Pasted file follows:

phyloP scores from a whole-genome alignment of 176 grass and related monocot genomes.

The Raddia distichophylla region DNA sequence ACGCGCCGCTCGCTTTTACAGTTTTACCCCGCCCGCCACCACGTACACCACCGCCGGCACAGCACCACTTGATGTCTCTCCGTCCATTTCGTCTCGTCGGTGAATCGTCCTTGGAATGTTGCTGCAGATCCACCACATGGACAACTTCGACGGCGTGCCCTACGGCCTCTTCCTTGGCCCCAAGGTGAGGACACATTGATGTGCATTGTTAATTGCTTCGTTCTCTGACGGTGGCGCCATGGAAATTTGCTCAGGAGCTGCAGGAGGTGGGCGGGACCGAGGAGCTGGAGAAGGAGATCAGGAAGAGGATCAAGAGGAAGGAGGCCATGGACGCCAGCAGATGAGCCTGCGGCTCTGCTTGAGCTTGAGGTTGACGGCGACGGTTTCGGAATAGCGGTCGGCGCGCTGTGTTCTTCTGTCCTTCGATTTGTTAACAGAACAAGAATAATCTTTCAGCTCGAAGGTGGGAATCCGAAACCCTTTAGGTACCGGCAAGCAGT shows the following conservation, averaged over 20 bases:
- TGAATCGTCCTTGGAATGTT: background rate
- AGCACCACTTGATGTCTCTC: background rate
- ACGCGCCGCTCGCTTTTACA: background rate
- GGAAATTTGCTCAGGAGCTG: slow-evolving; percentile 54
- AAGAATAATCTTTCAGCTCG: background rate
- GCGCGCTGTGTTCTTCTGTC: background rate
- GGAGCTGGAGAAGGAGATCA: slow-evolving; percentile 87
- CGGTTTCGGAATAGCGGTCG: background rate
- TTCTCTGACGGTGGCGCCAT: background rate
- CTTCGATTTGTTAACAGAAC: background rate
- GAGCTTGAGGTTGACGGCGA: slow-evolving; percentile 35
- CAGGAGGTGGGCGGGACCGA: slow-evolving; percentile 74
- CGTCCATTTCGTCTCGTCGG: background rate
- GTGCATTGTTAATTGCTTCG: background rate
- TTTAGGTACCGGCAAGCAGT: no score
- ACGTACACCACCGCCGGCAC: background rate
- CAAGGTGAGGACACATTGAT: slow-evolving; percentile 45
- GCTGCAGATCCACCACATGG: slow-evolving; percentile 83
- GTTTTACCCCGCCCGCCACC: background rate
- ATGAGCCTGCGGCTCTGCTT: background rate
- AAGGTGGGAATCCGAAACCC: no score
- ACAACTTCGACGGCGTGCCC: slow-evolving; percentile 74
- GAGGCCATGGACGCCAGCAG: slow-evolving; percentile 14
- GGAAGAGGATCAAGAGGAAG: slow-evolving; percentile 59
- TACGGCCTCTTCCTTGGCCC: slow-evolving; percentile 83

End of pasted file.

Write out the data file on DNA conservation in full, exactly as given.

phyloP scores from a whole-genome alignment of 176 grass and related monocot genomes.

The Raddia distichophylla region DNA sequence ACGCGCCGCTCGCTTTTACAGTTTTACCCCGCCCGCCACCACGTACACCACCGCCGGCACAGCACCACTTGATGTCTCTCCGTCCATTTCGTCTCGTCGGTGAATCGTCCTTGGAATGTTGCTGCAGATCCACCACATGGACAACTTCGACGGCGTGCCCTACGGCCTCTTCCTTGGCCCCAAGGTGAGGACACATTGATGTGCATTGTTAATTGCTTCGTTCTCTGACGGTGGCGCCATGGAAATTTGCTCAGGAGCTGCAGGAGGTGGGCGGGACCGAGGAGCTGGAGAAGGAGATCAGGAAGAGGATCAAGAGGAAGGAGGCCATGGACGCCAGCAGATGAGCCTGCGGCTCTGCTTGAGCTTGAGGTTGACGGCGACGGTTTCGGAATAGCGGTCGGCGCGCTGTGTTCTTCTGTCCTTCGATTTGTTAACAGAACAAGAATAATCTTTCAGCTCGAAGGTGGGAATCCGAAACCCTTTAGGTACCGGCAAGCAGT shows the following conservation, averaged over 20 bases:
- TGAATCGTCCTTGGAATGTT: background rate
- AGCACCACTTGATGTCTCTC: background rate
- ACGCGCCGCTCGCTTTTACA: background rate
- GGAAATTTGCTCAGGAGCTG: slow-evolving; percentile 54
- AAGAATAATCTTTCAGCTCG: background rate
- GCGCGCTGTGTTCTTCTGTC: background rate
- GGAGCTGGAGAAGGAGATCA: slow-evolving; percentile 87
- CGGTTTCGGAATAGCGGTCG: background rate
- TTCTCTGACGGTGGCGCCAT: background rate
- CTTCGATTTGTTAACAGAAC: background rate
- GAGCTTGAGGTTGACGGCGA: slow-evolving; percentile 35
- CAGGAGGTGGGCGGGACCGA: slow-evolving; percentile 74
- CGTCCATTTCGTCTCGTCGG: background rate
- GTGCATTGTTAATTGCTTCG: background rate
- TTTAGGTACCGGCAAGCAGT: no score
- ACGTACACCACCGCCGGCAC: background rate
- CAAGGTGAGGACACATTGAT: slow-evolving; percentile 45
- GCTGCAGATCCACCACATGG: slow-evolving; percentile 83
- GTTTTACCCCGCCCGCCACC: background rate
- ATGAGCCTGCGGCTCTGCTT: background rate
- AAGGTGGGAATCCGAAACCC: no score
- ACAACTTCGACGGCGTGCCC: slow-evolving; percentile 74
- GAGGCCATGGACGCCAGCAG: slow-evolving; percentile 14
- GGAAGAGGATCAAGAGGAAG: slow-evolving; percentile 59
- TACGGCCTCTTCCTTGGCCC: slow-evolving; percentile 83